One of my best friends, Kirk Keller, was with me that day and told me how happy he was to witness its recovery. For a historian and relic hunter, this is the stuff of dreams.
"I actually found something with CS on it!" I shouted with utter excitement.
Kirk teased in response, "I've NEVER found something with CS on it you little stinker!"
When I wrote the article, Kirk had taken ill. I had received word that he had been transported by life-flight to the hospital. I numbly wrote, in some odd attempt at positive vibes and feeling close to him as I tried to recapture the moment. Kirk had been retelling important facts about the land we were detecting--I always soaked in any knowledge he wished to impart--eager to learn and assist in his work with the historical society. Our little team was in the process of piecing together civil war troop moments through the area and we spent long hours pouring over history and research.
"You are a natural at relic ID. You have a true passion for history and a heart for adventure." he would say, as if trying to convince me.
In the coming days Kirk passed away and was put to rest. I had all but forgotten about submitting the article--too wrapped up in grief over the loss of my friend. As I tried to focus on daily life, just as he would have demanded, I thought of him constantly.
The weeks rolled on. I still missed him dearly but my sadness was now miraculously coupled with a smile; just as he promised would happen when discussing the loss of our friend Steve.
I take great comfort in little reminders of Kirk, so the announcement that my buckle had won felt like a much needed visit with my dear friend. Reading over my words again, recalling the day, was bitter sweet, and I couldn't help but tag him as I posted the article to my Facebook page.
He would have been so exited over the win, taking the opportunity to "brag on me" in embarrassing enthusiasm. I know it seems silly, tagging him, knowing he is far beyond the realm of social media, but I felt somehow spurned by his continued pride in me. So I "shared" it with him as I would have done in the past--my feeble attempt at connecting. I found myself looking over his Facebook page which continues to be filled with memories, anecdotes and messages expressing grief as well as happiness at the fortune of knowing this boisterous, fun-loving man.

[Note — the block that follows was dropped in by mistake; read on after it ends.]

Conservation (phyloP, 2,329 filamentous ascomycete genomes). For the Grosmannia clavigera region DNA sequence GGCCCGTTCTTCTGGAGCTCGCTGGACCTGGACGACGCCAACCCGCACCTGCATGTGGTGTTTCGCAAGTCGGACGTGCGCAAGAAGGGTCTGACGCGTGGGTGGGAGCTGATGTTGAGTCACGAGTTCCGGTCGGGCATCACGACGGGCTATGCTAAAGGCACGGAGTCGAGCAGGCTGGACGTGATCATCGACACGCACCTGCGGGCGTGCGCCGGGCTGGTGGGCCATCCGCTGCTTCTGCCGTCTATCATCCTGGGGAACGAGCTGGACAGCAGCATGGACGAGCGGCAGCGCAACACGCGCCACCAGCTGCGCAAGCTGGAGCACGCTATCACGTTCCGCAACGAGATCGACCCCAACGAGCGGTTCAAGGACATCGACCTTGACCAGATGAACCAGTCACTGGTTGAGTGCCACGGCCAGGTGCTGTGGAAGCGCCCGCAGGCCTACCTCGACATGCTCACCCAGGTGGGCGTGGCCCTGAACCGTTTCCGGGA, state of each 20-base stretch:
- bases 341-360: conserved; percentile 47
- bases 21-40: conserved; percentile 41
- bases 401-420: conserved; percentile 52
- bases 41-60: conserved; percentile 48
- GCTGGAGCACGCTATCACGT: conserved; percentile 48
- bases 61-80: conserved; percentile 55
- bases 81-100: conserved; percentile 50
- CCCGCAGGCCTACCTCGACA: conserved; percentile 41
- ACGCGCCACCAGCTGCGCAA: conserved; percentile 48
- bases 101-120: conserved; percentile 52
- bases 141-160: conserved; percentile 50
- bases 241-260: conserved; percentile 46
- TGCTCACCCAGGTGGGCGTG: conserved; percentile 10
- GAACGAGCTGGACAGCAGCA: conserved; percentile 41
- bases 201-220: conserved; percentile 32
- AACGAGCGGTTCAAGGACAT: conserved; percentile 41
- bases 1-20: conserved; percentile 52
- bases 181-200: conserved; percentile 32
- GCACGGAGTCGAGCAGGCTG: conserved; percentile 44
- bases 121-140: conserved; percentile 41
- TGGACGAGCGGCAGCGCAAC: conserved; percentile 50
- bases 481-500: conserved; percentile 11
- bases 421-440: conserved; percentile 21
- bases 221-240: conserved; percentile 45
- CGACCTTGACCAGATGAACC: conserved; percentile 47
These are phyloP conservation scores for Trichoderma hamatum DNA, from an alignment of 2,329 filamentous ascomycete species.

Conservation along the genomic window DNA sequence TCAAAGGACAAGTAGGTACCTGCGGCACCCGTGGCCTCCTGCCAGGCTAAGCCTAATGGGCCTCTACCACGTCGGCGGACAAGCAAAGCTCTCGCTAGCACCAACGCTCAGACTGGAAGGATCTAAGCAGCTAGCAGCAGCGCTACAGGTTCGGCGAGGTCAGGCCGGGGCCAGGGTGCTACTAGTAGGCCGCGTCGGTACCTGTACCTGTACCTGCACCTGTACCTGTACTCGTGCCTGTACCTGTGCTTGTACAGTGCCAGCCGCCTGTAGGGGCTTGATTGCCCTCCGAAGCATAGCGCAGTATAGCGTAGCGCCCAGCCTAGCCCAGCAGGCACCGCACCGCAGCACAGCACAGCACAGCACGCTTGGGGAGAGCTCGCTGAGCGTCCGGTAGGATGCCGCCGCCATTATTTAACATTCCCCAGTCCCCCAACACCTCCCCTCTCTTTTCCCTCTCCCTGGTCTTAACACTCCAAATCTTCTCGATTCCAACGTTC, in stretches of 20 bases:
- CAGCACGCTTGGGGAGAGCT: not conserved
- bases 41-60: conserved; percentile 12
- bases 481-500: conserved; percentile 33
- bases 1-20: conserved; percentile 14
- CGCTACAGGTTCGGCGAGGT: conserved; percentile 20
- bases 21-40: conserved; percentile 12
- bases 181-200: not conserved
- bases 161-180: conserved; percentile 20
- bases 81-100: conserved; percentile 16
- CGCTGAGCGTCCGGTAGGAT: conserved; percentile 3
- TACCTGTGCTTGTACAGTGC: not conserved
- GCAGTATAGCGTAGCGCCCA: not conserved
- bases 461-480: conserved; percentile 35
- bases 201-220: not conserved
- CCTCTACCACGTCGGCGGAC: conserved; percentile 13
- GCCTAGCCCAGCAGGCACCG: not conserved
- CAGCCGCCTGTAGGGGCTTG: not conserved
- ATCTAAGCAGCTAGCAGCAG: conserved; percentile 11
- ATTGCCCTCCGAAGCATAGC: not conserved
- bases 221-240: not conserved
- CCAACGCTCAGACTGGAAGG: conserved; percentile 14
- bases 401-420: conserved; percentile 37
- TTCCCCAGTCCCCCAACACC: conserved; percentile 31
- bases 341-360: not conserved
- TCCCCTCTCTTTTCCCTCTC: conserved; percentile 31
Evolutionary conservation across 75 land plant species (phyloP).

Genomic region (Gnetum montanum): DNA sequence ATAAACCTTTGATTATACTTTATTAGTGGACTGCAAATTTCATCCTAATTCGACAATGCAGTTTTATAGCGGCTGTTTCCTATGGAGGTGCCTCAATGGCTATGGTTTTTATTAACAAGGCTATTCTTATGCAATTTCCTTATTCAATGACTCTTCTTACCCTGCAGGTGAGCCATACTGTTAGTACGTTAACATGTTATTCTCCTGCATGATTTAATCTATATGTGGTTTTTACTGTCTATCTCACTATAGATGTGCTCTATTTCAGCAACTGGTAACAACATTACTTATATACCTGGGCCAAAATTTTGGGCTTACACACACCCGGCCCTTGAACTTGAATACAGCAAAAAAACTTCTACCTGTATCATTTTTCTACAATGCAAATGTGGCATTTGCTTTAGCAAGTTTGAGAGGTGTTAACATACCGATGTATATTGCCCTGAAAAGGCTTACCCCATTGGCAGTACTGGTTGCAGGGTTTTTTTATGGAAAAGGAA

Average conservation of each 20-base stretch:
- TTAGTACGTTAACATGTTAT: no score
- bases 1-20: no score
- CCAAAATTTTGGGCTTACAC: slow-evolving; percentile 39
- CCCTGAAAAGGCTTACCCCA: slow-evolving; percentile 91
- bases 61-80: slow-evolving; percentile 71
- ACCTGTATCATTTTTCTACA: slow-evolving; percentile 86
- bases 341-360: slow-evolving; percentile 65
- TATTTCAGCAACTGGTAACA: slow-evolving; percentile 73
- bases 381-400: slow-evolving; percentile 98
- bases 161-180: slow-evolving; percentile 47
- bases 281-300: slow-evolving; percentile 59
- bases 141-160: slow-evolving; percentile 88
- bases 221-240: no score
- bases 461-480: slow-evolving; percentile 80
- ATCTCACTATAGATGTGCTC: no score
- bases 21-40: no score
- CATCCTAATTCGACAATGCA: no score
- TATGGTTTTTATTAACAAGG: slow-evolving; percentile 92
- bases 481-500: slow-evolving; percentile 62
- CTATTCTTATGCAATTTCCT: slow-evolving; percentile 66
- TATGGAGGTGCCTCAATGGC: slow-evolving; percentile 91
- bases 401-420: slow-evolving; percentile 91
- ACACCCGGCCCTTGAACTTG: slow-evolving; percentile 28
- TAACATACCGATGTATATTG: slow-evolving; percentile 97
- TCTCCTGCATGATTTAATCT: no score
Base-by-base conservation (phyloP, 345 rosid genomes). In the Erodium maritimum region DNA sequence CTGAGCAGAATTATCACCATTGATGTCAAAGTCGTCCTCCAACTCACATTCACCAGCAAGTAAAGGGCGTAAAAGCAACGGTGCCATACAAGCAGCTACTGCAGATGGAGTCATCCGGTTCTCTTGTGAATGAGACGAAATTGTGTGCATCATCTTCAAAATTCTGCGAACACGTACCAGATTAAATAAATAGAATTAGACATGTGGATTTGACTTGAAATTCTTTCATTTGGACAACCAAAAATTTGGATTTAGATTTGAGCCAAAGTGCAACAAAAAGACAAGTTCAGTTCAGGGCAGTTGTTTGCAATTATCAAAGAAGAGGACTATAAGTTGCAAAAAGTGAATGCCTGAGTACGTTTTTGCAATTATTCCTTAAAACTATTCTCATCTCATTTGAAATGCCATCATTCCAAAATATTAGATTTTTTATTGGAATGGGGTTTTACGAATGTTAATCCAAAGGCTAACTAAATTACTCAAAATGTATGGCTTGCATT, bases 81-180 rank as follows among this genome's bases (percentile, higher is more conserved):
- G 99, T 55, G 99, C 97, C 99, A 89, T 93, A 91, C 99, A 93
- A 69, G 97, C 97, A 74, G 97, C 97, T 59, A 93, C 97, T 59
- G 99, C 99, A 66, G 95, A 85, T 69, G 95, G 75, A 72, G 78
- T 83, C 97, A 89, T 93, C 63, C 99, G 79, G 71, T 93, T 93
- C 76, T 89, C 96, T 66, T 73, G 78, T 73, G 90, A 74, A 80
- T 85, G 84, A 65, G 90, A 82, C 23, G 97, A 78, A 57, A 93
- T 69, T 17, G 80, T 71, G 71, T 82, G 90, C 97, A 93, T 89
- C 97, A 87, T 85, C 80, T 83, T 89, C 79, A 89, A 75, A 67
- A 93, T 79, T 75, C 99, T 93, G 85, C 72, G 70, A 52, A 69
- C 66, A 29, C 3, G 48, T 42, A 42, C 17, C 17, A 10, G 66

Suddenly, I felt a stabbing in my chest over the thought that "Kirk the person" was gone and was somehow reduced to nothing more than a hashtag. #kirkstrong I saw repeated over and over. It was clear he left an indelible mark on the community with all of the lives he touched. But I felt overly protective of his memory, as if somehow it was mine alone; arrogant, I know!
My fear was that Kirk and his life were being trivialized in some way
These misplaced feelings quickly turned to joy however, as I realized with each post, that every person commenting was doing so out of this same place of love.
As I pictured Kirk's reaction to his name in a hashtag I instantly began to laugh. Who was I kidding? He would be "tickled" and certainly humbled, as was his way.
When you think of the impact Kirk had on everyone who knew him, the overwhelming tribute and the many ways he is being honored, it doesn't seem so silly after all!
It is plainly obvious that Kirk Keller is well-loved and highly respected as those of us struggle to adjust to this tremendous loss. And while Kirk continues to live on through his hard work and good deeds, his legacy also carries on in these shared memories, stories, and yes... even though hashtags.
xoxo Siren Kimmie (HDIC Girls Rock Metal Detecting)
© 2019 Siren Kimmie/Girls Rock Metal Detecting. All Rights Reserved.
Check out Girls Rock Metal Detecting at all of these fine establishments:
Facebook Page: https://www.facebook.com/GirlsRockMetalDetecting